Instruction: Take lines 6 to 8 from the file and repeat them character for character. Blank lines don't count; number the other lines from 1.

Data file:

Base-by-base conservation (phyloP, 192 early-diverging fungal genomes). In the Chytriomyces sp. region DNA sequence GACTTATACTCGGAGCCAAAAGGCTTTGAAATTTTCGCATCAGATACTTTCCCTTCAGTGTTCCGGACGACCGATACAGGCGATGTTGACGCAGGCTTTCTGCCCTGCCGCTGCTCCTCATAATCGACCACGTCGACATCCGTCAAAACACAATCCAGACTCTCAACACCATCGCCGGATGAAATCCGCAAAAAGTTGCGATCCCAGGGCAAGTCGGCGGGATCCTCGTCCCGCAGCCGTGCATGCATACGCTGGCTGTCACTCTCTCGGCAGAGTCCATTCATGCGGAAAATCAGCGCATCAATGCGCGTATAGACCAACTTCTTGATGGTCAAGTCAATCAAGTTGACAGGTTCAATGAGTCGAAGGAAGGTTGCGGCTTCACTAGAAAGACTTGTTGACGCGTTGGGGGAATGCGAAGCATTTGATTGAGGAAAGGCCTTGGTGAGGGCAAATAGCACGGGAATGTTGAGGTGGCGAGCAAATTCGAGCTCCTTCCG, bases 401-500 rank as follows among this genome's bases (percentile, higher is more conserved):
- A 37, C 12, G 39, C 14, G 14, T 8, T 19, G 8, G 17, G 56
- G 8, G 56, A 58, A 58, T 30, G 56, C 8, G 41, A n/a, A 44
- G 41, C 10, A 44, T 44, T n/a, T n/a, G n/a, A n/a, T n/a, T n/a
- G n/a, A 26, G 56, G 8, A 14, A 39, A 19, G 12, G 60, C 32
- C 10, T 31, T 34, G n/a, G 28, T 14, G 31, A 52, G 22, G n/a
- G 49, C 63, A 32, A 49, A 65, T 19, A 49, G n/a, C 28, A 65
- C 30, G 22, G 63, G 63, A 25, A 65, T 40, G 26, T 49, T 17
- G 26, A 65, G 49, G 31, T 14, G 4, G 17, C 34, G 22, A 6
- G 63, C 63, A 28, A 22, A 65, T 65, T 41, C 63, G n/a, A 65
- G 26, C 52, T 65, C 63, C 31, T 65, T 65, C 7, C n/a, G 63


- C 10, T 31, T 34, G n/a, G 28, T 14, G 31, A 52, G 22, G n/a
- G 49, C 63, A 32, A 49, A 65, T 19, A 49, G n/a, C 28, A 65
- C 30, G 22, G 63, G 63, A 25, A 65, T 40, G 26, T 49, T 17